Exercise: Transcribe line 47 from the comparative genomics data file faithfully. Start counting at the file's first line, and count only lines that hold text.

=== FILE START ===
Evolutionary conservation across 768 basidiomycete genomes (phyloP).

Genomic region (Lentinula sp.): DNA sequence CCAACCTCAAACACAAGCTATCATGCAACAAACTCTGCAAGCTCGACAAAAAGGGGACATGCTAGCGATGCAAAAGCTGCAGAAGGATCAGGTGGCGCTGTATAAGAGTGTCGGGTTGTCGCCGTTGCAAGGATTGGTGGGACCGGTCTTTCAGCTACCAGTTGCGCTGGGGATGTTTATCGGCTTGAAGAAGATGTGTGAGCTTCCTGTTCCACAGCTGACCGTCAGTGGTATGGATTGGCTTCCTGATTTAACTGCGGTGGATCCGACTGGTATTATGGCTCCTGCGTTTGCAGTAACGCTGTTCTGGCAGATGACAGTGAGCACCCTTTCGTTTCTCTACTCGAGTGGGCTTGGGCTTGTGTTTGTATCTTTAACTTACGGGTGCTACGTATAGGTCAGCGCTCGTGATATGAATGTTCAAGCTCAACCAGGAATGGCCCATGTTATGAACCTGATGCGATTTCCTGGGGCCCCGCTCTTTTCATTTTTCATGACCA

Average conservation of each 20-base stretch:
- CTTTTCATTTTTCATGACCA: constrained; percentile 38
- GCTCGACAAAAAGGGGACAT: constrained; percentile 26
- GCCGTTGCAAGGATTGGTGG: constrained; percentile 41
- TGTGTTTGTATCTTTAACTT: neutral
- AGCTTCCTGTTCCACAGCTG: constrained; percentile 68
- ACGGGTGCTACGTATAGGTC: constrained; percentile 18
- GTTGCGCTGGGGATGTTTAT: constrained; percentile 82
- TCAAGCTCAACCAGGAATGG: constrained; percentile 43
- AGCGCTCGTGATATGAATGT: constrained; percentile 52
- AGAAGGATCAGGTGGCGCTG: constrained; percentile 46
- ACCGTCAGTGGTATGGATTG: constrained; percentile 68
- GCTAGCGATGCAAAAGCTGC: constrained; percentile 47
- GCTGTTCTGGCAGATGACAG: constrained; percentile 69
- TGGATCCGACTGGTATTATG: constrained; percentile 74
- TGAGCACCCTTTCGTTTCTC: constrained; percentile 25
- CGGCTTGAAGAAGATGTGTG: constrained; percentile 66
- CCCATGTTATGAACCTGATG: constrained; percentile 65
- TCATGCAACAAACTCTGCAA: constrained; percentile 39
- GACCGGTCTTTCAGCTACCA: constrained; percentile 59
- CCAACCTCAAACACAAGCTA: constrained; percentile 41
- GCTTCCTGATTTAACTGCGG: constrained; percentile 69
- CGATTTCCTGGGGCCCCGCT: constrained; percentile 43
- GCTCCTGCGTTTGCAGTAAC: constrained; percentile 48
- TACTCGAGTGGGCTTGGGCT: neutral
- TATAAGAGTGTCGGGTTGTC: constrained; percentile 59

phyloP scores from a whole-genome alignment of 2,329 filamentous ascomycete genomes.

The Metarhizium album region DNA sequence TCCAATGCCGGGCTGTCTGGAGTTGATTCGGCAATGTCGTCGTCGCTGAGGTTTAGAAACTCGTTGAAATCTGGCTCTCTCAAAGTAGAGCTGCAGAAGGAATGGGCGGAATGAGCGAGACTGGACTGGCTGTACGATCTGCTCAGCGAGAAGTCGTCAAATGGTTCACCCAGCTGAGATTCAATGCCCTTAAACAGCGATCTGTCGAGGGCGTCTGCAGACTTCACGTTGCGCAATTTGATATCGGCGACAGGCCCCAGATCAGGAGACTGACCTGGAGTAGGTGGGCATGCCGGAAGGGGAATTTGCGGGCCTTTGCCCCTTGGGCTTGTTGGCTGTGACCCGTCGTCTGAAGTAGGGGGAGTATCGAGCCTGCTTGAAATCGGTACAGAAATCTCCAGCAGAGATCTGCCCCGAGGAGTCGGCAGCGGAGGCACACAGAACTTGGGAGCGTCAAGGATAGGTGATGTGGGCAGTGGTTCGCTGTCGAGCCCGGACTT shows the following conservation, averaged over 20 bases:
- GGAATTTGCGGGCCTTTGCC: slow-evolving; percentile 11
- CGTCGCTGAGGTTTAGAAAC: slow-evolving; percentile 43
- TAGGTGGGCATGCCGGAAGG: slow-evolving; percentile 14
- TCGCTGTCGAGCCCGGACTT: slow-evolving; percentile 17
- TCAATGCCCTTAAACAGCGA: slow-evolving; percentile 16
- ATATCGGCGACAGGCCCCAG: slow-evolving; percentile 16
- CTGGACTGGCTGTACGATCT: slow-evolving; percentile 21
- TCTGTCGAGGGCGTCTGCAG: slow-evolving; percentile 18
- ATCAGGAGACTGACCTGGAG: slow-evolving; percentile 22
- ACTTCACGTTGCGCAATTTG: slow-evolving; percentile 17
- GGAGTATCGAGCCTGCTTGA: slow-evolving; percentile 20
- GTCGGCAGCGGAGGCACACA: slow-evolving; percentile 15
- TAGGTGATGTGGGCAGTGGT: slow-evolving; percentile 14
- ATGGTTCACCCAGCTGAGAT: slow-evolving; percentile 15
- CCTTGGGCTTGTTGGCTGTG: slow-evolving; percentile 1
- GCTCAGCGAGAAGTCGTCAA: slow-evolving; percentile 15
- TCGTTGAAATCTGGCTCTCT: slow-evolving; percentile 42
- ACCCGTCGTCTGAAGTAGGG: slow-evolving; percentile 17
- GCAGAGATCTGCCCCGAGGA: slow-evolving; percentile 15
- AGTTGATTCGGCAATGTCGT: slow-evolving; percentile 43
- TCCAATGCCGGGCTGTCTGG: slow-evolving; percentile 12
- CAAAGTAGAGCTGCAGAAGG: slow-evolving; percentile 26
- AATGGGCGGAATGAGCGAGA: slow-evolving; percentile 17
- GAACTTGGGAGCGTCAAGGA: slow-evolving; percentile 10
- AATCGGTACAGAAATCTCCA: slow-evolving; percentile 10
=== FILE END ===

- TCGTTGAAATCTGGCTCTCT: slow-evolving; percentile 42